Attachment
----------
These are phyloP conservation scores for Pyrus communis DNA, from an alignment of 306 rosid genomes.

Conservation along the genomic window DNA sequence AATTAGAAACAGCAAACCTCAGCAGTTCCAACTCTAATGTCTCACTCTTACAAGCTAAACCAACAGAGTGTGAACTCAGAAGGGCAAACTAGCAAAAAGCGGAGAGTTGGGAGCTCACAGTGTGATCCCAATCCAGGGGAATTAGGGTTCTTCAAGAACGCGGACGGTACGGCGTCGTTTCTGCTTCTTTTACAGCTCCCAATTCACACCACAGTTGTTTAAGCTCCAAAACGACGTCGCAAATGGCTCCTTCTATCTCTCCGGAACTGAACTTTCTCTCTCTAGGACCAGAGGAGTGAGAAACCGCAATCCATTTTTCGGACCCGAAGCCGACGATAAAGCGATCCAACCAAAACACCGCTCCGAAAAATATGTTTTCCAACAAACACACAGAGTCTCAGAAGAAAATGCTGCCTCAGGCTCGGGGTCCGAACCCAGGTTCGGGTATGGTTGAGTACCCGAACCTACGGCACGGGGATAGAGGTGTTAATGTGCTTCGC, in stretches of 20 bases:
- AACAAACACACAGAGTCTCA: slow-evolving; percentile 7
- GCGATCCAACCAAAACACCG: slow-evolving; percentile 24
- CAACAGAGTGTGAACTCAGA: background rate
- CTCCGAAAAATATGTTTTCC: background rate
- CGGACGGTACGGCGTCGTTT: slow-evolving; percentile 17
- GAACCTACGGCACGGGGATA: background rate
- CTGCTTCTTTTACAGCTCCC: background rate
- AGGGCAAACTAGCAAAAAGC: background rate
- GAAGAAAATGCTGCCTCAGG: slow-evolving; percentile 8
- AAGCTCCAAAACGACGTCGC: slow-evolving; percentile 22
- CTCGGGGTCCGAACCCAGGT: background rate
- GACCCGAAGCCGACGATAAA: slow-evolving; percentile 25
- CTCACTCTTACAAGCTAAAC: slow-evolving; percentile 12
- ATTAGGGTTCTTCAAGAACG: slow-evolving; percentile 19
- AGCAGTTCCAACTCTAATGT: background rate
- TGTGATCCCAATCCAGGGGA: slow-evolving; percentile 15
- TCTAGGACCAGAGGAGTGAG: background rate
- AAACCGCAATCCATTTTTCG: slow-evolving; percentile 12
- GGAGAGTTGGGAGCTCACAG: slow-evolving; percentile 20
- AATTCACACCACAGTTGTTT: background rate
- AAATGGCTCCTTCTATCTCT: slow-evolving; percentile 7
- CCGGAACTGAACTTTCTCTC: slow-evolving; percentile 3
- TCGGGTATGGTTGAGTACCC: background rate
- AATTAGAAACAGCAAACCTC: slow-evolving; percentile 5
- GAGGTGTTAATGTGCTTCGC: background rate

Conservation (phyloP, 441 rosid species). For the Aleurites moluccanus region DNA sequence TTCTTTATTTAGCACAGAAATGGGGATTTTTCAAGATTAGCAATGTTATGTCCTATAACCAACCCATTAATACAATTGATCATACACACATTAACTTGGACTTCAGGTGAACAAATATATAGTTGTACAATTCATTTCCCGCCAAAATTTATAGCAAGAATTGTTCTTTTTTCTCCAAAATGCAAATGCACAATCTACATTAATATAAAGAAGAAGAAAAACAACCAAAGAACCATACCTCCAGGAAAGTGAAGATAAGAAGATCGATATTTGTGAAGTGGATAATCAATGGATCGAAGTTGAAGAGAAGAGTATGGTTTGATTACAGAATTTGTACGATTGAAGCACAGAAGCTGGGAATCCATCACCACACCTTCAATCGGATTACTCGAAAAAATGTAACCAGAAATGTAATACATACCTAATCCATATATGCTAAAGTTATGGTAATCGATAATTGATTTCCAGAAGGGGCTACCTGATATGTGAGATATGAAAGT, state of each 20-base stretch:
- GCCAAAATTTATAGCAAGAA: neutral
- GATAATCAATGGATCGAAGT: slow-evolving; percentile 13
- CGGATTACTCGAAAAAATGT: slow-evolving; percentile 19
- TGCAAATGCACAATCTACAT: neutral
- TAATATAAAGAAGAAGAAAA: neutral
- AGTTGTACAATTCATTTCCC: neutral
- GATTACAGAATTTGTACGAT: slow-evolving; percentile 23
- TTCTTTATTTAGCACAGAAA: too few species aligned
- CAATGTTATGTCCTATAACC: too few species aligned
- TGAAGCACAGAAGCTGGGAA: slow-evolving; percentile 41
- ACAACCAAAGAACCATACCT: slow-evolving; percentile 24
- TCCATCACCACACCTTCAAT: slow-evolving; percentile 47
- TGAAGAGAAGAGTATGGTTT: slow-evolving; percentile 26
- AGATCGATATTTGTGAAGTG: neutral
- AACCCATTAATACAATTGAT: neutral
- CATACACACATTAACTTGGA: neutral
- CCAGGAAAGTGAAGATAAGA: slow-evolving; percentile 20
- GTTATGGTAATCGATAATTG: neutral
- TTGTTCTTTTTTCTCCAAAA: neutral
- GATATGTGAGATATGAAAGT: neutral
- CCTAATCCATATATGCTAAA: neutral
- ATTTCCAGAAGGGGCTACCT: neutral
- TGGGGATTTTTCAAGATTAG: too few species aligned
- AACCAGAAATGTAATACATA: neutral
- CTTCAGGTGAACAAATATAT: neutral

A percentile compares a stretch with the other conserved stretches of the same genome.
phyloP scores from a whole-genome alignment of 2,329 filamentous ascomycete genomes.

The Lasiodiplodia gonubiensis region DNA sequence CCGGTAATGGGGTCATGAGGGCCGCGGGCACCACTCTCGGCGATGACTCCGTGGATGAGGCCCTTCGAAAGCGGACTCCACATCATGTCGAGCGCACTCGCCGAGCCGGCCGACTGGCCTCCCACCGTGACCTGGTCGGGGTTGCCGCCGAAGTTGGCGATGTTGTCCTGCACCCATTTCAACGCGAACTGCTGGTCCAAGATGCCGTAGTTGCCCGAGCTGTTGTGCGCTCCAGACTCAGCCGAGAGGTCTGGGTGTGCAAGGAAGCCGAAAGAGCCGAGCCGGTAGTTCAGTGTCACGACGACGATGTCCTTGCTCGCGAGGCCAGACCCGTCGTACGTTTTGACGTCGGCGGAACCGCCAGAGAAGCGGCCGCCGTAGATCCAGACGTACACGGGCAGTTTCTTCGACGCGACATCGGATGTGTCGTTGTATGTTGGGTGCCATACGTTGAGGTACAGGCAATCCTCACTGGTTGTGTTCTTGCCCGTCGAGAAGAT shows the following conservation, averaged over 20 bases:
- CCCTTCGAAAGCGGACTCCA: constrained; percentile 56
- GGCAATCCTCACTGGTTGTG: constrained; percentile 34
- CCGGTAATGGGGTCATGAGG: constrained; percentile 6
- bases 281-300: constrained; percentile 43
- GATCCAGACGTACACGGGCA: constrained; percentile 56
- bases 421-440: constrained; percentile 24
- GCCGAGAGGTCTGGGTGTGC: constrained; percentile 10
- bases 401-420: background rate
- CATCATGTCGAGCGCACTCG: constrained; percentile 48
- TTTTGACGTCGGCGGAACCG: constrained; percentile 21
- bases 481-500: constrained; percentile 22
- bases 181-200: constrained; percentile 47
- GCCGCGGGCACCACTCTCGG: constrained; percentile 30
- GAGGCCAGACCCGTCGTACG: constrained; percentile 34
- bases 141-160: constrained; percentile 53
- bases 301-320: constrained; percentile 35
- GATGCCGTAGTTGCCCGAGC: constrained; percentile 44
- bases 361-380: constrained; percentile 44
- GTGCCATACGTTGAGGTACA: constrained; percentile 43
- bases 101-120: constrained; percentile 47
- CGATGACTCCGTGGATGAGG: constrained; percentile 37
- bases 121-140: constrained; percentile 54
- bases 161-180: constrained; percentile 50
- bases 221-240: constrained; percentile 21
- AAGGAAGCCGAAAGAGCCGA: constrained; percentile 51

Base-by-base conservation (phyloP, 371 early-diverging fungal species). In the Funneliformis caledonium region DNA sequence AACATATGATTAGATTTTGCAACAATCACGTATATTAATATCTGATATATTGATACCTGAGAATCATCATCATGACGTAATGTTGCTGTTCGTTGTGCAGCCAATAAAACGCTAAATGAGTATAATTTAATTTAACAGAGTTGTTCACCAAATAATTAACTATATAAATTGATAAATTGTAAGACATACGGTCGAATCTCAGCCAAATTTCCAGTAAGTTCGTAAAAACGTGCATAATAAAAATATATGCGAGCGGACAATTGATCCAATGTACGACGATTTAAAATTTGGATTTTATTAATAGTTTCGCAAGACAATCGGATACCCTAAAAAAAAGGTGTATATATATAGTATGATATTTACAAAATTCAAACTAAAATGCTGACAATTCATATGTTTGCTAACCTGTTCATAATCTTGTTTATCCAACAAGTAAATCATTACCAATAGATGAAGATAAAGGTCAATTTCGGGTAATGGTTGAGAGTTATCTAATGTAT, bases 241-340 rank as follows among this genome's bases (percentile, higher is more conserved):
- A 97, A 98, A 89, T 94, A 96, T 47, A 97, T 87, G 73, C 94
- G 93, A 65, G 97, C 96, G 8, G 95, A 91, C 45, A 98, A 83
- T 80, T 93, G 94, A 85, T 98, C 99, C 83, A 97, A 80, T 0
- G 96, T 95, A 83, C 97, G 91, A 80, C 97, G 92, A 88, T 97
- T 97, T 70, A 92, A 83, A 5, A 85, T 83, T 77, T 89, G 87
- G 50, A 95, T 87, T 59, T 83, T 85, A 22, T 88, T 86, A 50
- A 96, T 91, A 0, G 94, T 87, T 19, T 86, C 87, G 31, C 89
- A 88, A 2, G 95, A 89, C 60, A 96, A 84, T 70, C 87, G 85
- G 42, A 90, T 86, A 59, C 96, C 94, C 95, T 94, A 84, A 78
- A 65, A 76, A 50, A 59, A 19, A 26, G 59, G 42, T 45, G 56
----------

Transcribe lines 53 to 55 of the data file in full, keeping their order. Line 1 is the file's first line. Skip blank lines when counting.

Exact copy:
- CTTCAGGTGAACAAATATAT: neutral

A percentile compares a stretch with the other conserved stretches of the same genome.
phyloP scores from a whole-genome alignment of 2,329 filamentous ascomycete genomes.